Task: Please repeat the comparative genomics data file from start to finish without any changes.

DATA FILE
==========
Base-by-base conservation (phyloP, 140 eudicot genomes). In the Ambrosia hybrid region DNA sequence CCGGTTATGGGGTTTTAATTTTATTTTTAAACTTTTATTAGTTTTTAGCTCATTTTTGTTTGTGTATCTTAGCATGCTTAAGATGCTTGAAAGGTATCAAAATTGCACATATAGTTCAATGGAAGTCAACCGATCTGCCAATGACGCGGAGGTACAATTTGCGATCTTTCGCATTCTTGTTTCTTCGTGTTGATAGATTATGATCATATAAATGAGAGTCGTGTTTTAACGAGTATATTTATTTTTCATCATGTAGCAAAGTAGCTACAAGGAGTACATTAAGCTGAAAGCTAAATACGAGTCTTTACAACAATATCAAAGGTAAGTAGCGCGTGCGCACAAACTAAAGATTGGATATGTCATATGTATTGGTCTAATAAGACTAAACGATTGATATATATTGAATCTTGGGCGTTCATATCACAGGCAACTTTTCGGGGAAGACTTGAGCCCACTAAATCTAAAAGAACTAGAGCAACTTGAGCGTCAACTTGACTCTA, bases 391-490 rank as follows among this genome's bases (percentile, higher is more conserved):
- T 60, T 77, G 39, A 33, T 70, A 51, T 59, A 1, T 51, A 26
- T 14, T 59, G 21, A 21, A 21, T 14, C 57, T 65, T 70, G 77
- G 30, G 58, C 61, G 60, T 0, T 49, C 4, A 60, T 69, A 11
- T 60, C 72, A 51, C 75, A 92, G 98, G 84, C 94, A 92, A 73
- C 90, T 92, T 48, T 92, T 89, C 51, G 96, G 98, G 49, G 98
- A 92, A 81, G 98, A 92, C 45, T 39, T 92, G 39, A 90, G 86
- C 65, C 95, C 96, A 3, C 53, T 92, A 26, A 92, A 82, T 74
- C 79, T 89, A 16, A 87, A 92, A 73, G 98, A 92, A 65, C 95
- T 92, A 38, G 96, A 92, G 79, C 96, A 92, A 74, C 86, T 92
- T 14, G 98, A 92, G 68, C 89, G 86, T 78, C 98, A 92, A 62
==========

Base-by-base conservation (phyloP, 140 eudicot genomes). In the Ambrosia hybrid region DNA sequence CCGGTTATGGGGTTTTAATTTTATTTTTAAACTTTTATTAGTTTTTAGCTCATTTTTGTTTGTGTATCTTAGCATGCTTAAGATGCTTGAAAGGTATCAAAATTGCACATATAGTTCAATGGAAGTCAACCGATCTGCCAATGACGCGGAGGTACAATTTGCGATCTTTCGCATTCTTGTTTCTTCGTGTTGATAGATTATGATCATATAAATGAGAGTCGTGTTTTAACGAGTATATTTATTTTTCATCATGTAGCAAAGTAGCTACAAGGAGTACATTAAGCTGAAAGCTAAATACGAGTCTTTACAACAATATCAAAGGTAAGTAGCGCGTGCGCACAAACTAAAGATTGGATATGTCATATGTATTGGTCTAATAAGACTAAACGATTGATATATATTGAATCTTGGGCGTTCATATCACAGGCAACTTTTCGGGGAAGACTTGAGCCCACTAAATCTAAAAGAACTAGAGCAACTTGAGCGTCAACTTGACTCTA, bases 391-490 rank as follows among this genome's bases (percentile, higher is more conserved):
- T 60, T 77, G 39, A 33, T 70, A 51, T 59, A 1, T 51, A 26
- T 14, T 59, G 21, A 21, A 21, T 14, C 57, T 65, T 70, G 77
- G 30, G 58, C 61, G 60, T 0, T 49, C 4, A 60, T 69, A 11
- T 60, C 72, A 51, C 75, A 92, G 98, G 84, C 94, A 92, A 73
- C 90, T 92, T 48, T 92, T 89, C 51, G 96, G 98, G 49, G 98
- A 92, A 81, G 98, A 92, C 45, T 39, T 92, G 39, A 90, G 86
- C 65, C 95, C 96, A 3, C 53, T 92, A 26, A 92, A 82, T 74
- C 79, T 89, A 16, A 87, A 92, A 73, G 98, A 92, A 65, C 95
- T 92, A 38, G 96, A 92, G 79, C 96, A 92, A 74, C 86, T 92
- T 14, G 98, A 92, G 68, C 89, G 86, T 78, C 98, A 92, A 62